The overall point of this post has been that Libertarians need to learn to be more persuasive. Rockwell's reasoning is flawless from a philosophical perspective: the law should punish actions and not states of mind (or blood), right. But he pisses away most of the article on flimsy analogies that are unlikely to convince the general population to change its mind. The public has legitimate concerns about onroad safety - and I see no problem addressing those concerns. The numbers are available, after all.

To put this in perspective a bit, I have argued before that roads should all be privately owned. Since lots of Libertarians share that position, it's worth thinking here about what that would mean for drunk driving. We may dispute the government's right to enforce DUI laws, but we wouldn't deny any private property owner the right to do the same on his own land. So if roads were indeed managed by corporations, they would, I think, be every bit as susceptible to (statistically uninformed) pestering by interest groups like MADD as the current federal government has shown itself to be. Granted, perhaps the owner-operator corporations would have more of a motivation to go out and dig up the truth than the government (because enforcing these popular whims costs money) - but faced with public pressure to address safety concerns, most corporations will do so. What that means is - we'd likely have something like DUI in a fully-private road system as well. And that, in turn, means that, whatever society you live in, doing away with DUI means listening and responding to safety concerns from the general population.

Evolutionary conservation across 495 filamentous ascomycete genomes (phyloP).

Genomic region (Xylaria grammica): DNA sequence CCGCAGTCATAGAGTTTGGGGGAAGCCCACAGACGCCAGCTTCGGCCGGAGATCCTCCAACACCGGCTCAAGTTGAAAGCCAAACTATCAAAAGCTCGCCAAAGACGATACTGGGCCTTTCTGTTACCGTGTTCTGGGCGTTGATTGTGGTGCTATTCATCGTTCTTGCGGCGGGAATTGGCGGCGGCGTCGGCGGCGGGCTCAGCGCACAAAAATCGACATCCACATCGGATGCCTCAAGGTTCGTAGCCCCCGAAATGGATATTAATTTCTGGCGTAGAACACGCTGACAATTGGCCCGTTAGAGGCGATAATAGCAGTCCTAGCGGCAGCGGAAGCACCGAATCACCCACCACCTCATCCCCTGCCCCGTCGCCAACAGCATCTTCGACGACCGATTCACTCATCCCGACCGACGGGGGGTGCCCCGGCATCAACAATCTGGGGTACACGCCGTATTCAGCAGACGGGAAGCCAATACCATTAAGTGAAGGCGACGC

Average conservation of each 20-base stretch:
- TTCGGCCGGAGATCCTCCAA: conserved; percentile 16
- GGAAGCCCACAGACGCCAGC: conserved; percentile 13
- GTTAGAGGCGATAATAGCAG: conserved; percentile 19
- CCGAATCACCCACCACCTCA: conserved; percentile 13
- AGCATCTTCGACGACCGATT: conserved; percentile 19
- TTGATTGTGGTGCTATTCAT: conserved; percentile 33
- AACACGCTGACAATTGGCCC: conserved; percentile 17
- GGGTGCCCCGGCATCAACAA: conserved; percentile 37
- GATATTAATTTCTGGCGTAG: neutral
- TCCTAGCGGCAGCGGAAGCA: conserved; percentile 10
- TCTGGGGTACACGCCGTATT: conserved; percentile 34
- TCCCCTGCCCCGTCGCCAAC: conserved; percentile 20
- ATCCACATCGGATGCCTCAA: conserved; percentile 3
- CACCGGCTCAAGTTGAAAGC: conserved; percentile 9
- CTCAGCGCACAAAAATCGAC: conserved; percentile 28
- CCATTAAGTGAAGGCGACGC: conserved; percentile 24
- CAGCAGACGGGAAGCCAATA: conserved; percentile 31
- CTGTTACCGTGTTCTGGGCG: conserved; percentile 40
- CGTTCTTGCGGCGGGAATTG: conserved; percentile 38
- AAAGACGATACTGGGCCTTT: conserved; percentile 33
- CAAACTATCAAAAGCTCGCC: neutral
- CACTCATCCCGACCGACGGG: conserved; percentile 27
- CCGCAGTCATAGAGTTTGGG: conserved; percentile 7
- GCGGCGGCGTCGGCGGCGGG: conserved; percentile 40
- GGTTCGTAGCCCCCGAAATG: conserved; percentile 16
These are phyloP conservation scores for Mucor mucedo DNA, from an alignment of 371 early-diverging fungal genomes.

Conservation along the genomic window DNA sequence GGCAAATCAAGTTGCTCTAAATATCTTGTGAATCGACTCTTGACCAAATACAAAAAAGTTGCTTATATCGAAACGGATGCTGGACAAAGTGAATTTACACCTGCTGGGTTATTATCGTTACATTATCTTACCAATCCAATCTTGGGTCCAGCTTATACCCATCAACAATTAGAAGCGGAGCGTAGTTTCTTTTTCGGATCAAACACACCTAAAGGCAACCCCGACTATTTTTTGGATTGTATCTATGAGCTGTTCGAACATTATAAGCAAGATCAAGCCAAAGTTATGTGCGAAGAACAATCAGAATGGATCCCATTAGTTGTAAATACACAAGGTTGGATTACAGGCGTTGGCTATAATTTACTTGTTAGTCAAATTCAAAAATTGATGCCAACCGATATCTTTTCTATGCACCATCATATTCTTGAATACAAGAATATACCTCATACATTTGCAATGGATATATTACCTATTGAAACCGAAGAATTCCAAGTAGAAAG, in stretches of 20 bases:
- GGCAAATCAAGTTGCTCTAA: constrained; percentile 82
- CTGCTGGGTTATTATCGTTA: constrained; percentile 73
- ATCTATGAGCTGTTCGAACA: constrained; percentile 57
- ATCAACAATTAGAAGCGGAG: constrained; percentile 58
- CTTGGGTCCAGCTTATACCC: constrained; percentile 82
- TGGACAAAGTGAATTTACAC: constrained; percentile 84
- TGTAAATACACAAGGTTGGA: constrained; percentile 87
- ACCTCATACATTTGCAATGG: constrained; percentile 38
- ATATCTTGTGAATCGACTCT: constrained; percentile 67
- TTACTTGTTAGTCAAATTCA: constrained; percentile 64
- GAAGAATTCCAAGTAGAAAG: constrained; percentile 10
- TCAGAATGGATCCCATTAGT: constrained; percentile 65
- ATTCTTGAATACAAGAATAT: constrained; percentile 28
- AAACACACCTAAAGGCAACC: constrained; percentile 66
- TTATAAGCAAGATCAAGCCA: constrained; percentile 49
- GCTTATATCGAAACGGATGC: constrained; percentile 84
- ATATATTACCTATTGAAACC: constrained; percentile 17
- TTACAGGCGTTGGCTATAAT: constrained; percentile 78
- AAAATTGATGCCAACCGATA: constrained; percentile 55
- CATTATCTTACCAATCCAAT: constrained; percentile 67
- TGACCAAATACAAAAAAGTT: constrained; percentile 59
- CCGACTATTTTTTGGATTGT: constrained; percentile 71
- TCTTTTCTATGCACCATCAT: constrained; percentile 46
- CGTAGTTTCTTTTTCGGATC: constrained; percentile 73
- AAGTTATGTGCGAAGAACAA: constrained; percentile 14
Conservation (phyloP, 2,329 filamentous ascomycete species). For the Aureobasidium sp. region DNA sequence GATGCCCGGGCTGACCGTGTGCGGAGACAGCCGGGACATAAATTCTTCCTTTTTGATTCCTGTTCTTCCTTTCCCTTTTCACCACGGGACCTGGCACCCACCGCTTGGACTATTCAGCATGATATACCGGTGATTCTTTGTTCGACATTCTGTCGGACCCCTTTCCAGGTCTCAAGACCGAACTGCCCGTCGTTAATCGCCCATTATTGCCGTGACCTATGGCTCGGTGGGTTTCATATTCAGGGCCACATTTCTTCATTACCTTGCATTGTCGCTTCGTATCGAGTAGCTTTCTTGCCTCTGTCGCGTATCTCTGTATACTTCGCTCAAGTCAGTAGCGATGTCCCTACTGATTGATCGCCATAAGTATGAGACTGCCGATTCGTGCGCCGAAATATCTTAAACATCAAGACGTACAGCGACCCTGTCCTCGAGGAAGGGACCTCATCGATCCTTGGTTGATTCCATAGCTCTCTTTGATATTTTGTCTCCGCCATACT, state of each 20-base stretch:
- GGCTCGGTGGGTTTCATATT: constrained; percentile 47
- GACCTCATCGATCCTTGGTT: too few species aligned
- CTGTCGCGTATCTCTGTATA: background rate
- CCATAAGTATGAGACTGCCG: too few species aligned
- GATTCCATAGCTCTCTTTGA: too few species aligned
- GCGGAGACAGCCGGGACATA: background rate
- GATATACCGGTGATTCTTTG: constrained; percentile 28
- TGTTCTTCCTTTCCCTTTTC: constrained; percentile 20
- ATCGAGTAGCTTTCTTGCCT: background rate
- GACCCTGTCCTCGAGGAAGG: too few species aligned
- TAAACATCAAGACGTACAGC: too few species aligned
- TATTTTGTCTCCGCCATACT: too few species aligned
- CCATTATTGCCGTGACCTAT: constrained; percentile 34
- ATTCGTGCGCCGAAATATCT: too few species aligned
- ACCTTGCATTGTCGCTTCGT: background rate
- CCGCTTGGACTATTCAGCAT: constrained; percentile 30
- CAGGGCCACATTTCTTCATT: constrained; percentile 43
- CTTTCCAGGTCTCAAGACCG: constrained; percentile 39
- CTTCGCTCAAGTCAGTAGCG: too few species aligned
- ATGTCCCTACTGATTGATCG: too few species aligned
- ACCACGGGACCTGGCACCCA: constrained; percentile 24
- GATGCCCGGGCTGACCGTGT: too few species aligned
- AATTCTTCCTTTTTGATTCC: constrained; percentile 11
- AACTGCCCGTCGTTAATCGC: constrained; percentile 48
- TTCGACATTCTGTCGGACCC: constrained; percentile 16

The numbers are on our side. Let's use them. DUI is a philosophically incoherent law without much going for it in the way of practical effects. Time to get rid of it.

(For more information - I stumbled across this interesting anti-DUI blog. It's authored by a lawyer who knows what he's talking about.)

7 Comments: